by Michael Caruso

The Episcopal Church of St. Martin-in-the-Fields, Chestnut Hill, celebrated the official end of Christmastide on Epiphany (the arrival of the three wise men in Bethlehem at the birth of Christ) with a ceremony of Lessons and Carols Sunday, Jan. 4. Despite the immense amount of singing the parish’s choir had offered for the Christmas season, commencing with the start of Advent on the last Sunday of November, parish music director Erik Meyer and his choristers performed a program of scores both simple yet demanding with technical polish and interpretive intensity.

Meyer and his choir projected the sweet, romantic harmonies and elegant lines of Gustav Holst’s “Lullay my liking” through singing of exquisite clarity and transparent blend and balance. David Willcocks’ arrangement of “I saw three ships come sailing in” featured beautiful solo singing from treble members of the choir. The Latin text of Michael Praetorius’ “En natus est Emanuel” (Emmanuel is born) evoked the pre-Reformation era of the Catholic Church in England while Hector Berlioz’s “Thou must leave thy lowly dwelling” recalled the Holy Family’s flight into Egypt. Both scores were sung with touching delicacy. The choral portion of the service was brought to a lovely close with Meyer’s own “The blessed Son of God.” The music’s sensitive and imaginative setting of the text was effortlessly delineated. And Meyer’s performances on St. Martin’s pipe organ of John Cook’s “Paen on ‘Divinum Mysterium’” to open the Evensong and Olivier Messiaen’s “Dieu Parmi Nous” to bring it to a close efficaciously set the mood at the start and rounded out the circle of its liturgy at its finish.

St. Martin’s will celebrate its next Choral Evensong Sunday, Feb. 1, at 5 p.m.


Former music director Christoph Eschenbach returned to the podium of the Philadelphia Orchestra to conduct a trio of concerts in the Kimmel Center’s Verizon Hall, Jan. 8-10. I caught the Saturday evening performance and came away with a positive reaction to a musician whose five-year tenure at the helm of the Philadelphians is sometimes remembered as an unmitigated disaster while, in reality, there were both pluses and minuses to those years.

Although the program’s first half was dedicated to the music of Richard Strauss – the tone poem “Til Eulenspiegel’s Merry Pranks” and the “Horn Concerto No. 1 in E-flat major” with the orchestra’s principal horn Jennifer Montone as soloist – it was the rendition given Robert Schumann’s “Symphony No. 2 in C major,” heard after intermission, that proved itself the evening’s most revelatory interpretation.

Even as a concert pianist specializing in the Austro-Germanic repertoire of Haydn, Mozart, Beethoven and Schubert, which was how he first came to fame, Eschenbach was never considered a player who elicited a gorgeous tone from the instrument. Rather, he was greatly admired for the textural transparency and structural clarity of his interpretations.

When he “moved up” from the piano bench to the podium, his conducting took on the same sonic attributes. He certainly wasn’t out to resurrect the famous “Philadelphia Sound” of previous music directors Leopold Stokowski and Eugene Ormandy. He wasn’t even out to emulate his immediate predecessor, Wolfgang Sawallisch, whose tonal personality did indeed recall the Ormandy sound in a slightly lighter version. But just as truly, Eschenbach never offered up anything nearly as stringent as the sound Riccardo Muti regularly elicited from the Philadelphians.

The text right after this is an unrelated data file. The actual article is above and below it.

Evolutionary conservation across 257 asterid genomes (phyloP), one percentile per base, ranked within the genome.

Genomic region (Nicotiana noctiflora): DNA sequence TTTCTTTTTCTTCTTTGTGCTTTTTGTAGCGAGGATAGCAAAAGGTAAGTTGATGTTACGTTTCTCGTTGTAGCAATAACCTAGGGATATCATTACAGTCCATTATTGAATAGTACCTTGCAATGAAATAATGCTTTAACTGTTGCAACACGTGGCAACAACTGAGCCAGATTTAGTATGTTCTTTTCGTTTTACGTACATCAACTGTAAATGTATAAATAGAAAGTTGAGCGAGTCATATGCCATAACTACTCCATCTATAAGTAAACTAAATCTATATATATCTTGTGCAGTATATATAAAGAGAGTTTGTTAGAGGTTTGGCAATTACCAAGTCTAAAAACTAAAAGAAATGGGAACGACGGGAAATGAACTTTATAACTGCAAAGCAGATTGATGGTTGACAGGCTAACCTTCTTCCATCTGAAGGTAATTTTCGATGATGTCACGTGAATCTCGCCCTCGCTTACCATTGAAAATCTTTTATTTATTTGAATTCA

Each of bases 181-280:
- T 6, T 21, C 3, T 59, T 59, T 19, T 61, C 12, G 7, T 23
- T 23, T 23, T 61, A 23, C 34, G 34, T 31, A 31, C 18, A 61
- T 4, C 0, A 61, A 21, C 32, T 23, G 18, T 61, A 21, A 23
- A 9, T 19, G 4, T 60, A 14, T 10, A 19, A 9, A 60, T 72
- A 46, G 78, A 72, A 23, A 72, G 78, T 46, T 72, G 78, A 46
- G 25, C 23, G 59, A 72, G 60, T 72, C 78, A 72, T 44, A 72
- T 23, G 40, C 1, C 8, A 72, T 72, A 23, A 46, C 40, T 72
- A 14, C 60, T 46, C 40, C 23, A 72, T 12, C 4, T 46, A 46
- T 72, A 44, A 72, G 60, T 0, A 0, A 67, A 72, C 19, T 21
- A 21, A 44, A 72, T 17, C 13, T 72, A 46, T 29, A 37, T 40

From the first note to the last of the Schumann Second Symphony, Eschenbach did what he only rarely did when he was music director; he encouraged the players to play freely and expressively. Rather than micromanage every division of every beat of every measure of the score, he communicated through precise but not overbearing gestures his interpretation of this masterpiece of early Romanticism.

The result was a performance that not only presented Schumann’s take on the classical symphony passed on to him from Haydn and Mozart through Beethoven and Schubert but that filled Verizon Hall with a tonal warmth few conductors produce and even fewer use to maximum interpretive effect.

The music of the first, second and fourth movements unfolded with both lyricism and intensity, with both intimacy and drama. If Eschenbach chose a slower tempo for the third movement than would have been mine, I will not criticize him for it because I understood what he was trying to accomplish – setting a mood of heavenly peace and tranquility amidst a terribly violent world – and I was able to hear the music in his heart and soul beyond the mere notes being played.

I wasn’t altogether looking forward to this particular concert, but I was wrong to worry. The Philadelphians played splendidly for Christoph Eschenbach, and I was grateful to hear them do so, as was the audience that nearly filled the hall and gave the returning maestro a resounding ovation.